The SOMM Journal

October/November 2014

Issue link:

Contents of this Issue


Page 109 of 120

{ }  109 TASTING NOTES Presently more than two dozen Croatian wineries pro- duce Zinfandel, but just a few are commercially available. In the U.S., Zlatan Plenkovic ´ Crljenak (VinumUSA), Vuina Crljenak Kaštelanski (Terraneo Merchants), and Korta Katarina Plavac Mali/Zinfandel Rosé (Katharine's Garden) are currently available. Robert Benmosche, the former CEO of AIG, also produces Zinfandel from vineyards he owns on the Pelješac Peninsula. Here are my notes on the two Crljenaks, plus one Plavac. —C. R. Vuina 2010 Crljenak Kaštelanski ($35) Nevin Vuina's vines are just a couple kilometers from the Ivica Radunic´'s "Original Zin" vine- yard. Bright and spicy, with zesty cranberry, red cherry, rosehip, licorice and just a touch of Old World funk. Vibrant, tart, balanced and tasty. Bring on the wood-fired pizza! TERRANEO MERCHANTS, CHICAGO, IL Zlatan Otok 2010 Crljenak ($40) "Vineyards with a view of the sea" is this winery's slogan, and Zlatan Plenkovic´'s Crljenak Kaštelanski vines cling to the white limestone foothills of rugged Biokovo Mountain overlooking the azure Adriatic. Richly extracted, viscous and slightly rustic with silty tannins. Dark, sweet Zin-like notes dominate: black cherry compote, Damson plum, pomegranate juice, menthol and a haunting hint of cured meat to complement a charcuterie and black olive board. Decant two hours before serving. VINUM USA, BASKING RIDGE, NJ Miloš 2009 Plavac ($26) Plavac Mali is Croatia's leading red grape, a cross between Zinfandel and Dobricˇic ´, and Frano Miloš is one of Croatia's most poetic, down-to-earth producers. The wine reflects the synergy: aromatic dark fruits, mission fig, black tea, Mediterranean herbs and earthy minerals, overlaid with a delicate whiff of dried flow - ers. Dusty yet elegant, savory and soft, with classic Dalmatian "friškina" (scent of the sea). Perfect with mussels, grilled fresh. BLUE DANUBE WINE CO., LOS ALTOS, CA 20,000 new vines. Commercial producers include Vuina and Putalj. Elsewhere in Dalmatia, the Zinfandel renaissance is flour- ishing in Omiš, Komarna, Hvar, Bracˇ, Pelješac, and Konavle. However, virus-infected plant material is a major issue fac- ing growers. All original ZPCT plants in Croatia tested posi- tive for viruses. Pejic ´ and Maletic ´ now lead a project to elimi- nate viruses and build a "mother block" of cleansed vines. Meredith reports the mother block currently contains 150 virus-free vines obtained by U.C. Davis from eight sources, including Crljenak and Pribidrag from Croatia, Primitivo from Italy, and "three selections from old California vineyards cho - sen for the Zinfandel heritage selection program"—all ready to propagate the next generation of Croatian vineyards. No one expects Zinfandel to supplant Plavac Mali as the primary red grape variety in Croatia. Yet wineries are eager to bring the grape home and capitalize on its fame and famil - iarity. Meredith believes that Croatian Zinfandel will never be more than a "wine geek" curiosity. But she also thinks that Croatian producers could capitalize on the Zinfandel story to promote Croatia as "a fine wine region with undiscovered wine gems." "Zinfandel was already known internationally and well- established before its Croatian identity was discovered," she adds. "It never would have become important if Croatian producers tried to promote it on their own without the California connection. Now that it is known Zinfandel is Croatian, I think many consumers and members of the wine trade are looking to see where Croatia is on a map and real - izing that it's an ancient wine region with a wine heritage as old as anywhere in Europe." Marija Mrgudic ´, a producer from Pelješac and one of Croatia's prominent female winemakers, is excited about the future of Zinfandel in Croatia. "It is a variety with higher acid and freshness than Plavac Mali with potential for aging," she says. "I think the future will bring a greater role for Zin in the vineyards of Dalmatia—and on the tables of Croatians and their guests!" PHOTO: CLIFF RAMES Zinfandel clusters just before harvest on Pelješac.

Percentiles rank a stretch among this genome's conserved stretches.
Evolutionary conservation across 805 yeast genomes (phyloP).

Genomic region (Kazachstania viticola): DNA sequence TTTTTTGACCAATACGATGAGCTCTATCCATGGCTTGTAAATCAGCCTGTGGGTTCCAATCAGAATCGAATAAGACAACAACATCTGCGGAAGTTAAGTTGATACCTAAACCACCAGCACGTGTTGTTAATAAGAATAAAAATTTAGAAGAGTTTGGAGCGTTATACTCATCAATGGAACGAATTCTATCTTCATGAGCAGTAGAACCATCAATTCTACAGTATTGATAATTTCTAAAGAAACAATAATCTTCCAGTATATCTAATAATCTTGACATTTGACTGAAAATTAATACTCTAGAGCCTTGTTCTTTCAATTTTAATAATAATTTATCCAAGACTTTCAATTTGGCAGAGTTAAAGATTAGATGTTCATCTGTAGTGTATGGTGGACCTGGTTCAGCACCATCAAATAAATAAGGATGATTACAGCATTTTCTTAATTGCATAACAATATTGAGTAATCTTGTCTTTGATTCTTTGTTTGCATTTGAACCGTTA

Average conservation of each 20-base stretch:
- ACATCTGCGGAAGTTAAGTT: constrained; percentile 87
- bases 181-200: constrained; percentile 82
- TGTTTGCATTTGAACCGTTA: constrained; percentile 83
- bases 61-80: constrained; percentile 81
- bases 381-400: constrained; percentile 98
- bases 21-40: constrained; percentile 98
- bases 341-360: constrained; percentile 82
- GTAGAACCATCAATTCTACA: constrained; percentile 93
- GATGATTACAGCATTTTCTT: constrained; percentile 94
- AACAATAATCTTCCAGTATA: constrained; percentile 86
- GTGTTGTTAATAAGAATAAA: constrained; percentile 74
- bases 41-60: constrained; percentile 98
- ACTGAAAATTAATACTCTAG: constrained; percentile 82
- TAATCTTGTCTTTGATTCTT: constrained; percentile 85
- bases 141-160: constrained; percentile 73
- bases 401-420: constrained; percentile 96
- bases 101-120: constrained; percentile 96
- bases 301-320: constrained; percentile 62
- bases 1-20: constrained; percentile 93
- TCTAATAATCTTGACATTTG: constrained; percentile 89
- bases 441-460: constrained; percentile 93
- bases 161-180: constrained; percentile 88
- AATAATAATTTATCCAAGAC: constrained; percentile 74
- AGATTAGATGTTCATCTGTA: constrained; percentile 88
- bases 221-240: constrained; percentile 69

Articles in this issue

Archives of this issue

view archives of The SOMM Journal - October/November 2014